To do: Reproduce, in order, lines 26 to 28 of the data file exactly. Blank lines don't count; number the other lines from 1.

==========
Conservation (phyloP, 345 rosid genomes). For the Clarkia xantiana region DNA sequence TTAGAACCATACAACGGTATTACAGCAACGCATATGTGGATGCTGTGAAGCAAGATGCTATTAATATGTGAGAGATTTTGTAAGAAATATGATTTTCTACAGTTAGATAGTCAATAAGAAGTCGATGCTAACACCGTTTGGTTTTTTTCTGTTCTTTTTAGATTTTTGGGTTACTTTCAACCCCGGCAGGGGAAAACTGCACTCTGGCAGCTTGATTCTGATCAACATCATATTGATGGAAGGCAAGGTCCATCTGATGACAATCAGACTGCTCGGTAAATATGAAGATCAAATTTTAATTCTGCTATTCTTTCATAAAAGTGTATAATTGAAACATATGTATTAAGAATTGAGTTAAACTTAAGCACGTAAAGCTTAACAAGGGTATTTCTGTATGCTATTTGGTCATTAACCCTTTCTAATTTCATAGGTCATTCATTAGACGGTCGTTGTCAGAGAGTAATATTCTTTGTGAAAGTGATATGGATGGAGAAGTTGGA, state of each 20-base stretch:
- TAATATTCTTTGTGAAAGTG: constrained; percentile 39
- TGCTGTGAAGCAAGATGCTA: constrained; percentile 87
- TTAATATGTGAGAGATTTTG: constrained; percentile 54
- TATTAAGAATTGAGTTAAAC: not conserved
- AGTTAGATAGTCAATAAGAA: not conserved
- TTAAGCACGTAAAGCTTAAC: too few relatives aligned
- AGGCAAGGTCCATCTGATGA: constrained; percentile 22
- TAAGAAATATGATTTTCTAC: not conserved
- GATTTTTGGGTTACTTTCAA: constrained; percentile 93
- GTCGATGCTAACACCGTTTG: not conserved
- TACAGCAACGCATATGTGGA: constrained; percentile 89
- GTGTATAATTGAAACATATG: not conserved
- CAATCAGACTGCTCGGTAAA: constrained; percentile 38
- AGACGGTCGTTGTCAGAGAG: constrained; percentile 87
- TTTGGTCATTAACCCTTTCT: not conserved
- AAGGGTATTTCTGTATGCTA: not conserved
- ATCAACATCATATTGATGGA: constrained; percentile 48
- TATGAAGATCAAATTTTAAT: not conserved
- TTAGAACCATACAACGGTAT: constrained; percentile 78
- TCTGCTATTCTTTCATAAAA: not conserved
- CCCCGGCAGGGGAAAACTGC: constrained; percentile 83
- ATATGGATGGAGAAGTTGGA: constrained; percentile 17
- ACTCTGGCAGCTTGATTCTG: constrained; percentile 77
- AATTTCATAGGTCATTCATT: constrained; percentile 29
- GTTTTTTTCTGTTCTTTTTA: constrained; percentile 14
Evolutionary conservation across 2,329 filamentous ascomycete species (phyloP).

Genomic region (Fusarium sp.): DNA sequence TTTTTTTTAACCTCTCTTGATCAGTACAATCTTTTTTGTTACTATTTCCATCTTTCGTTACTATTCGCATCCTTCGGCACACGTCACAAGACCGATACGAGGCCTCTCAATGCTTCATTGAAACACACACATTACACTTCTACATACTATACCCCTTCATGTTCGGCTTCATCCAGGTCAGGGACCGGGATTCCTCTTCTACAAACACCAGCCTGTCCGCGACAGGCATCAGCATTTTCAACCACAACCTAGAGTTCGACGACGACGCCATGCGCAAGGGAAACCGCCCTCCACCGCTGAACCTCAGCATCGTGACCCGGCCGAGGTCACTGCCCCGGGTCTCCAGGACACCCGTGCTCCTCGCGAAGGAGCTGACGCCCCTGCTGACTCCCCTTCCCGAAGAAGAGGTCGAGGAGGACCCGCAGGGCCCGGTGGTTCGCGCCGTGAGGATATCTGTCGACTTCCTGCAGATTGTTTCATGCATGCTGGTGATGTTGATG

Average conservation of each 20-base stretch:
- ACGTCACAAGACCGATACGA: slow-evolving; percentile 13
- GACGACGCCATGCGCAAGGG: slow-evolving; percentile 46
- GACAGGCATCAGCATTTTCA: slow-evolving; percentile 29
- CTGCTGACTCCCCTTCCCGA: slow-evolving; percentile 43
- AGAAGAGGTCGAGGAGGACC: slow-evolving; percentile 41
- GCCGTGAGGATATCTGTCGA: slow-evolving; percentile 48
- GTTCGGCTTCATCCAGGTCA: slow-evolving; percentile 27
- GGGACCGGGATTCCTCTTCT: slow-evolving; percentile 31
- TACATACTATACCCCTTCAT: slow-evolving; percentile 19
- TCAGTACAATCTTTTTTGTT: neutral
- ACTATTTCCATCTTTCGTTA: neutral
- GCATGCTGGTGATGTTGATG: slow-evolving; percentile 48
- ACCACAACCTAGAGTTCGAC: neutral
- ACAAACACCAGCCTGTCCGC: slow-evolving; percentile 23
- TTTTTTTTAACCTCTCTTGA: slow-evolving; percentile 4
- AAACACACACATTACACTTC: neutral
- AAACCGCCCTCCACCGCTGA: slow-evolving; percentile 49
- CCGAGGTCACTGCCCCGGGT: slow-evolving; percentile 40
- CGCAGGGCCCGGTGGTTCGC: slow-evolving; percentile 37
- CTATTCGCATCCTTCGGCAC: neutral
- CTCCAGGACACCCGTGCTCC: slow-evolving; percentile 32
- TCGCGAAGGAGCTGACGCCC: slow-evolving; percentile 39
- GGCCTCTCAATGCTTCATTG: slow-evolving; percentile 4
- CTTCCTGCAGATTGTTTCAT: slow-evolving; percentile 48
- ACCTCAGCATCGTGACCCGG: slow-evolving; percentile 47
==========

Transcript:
- GTTTTTTTCTGTTCTTTTTA: constrained; percentile 14
Evolutionary conservation across 2,329 filamentous ascomycete species (phyloP).

Genomic region (Fusarium sp.): DNA sequence TTTTTTTTAACCTCTCTTGATCAGTACAATCTTTTTTGTTACTATTTCCATCTTTCGTTACTATTCGCATCCTTCGGCACACGTCACAAGACCGATACGAGGCCTCTCAATGCTTCATTGAAACACACACATTACACTTCTACATACTATACCCCTTCATGTTCGGCTTCATCCAGGTCAGGGACCGGGATTCCTCTTCTACAAACACCAGCCTGTCCGCGACAGGCATCAGCATTTTCAACCACAACCTAGAGTTCGACGACGACGCCATGCGCAAGGGAAACCGCCCTCCACCGCTGAACCTCAGCATCGTGACCCGGCCGAGGTCACTGCCCCGGGTCTCCAGGACACCCGTGCTCCTCGCGAAGGAGCTGACGCCCCTGCTGACTCCCCTTCCCGAAGAAGAGGTCGAGGAGGACCCGCAGGGCCCGGTGGTTCGCGCCGTGAGGATATCTGTCGACTTCCTGCAGATTGTTTCATGCATGCTGGTGATGTTGATG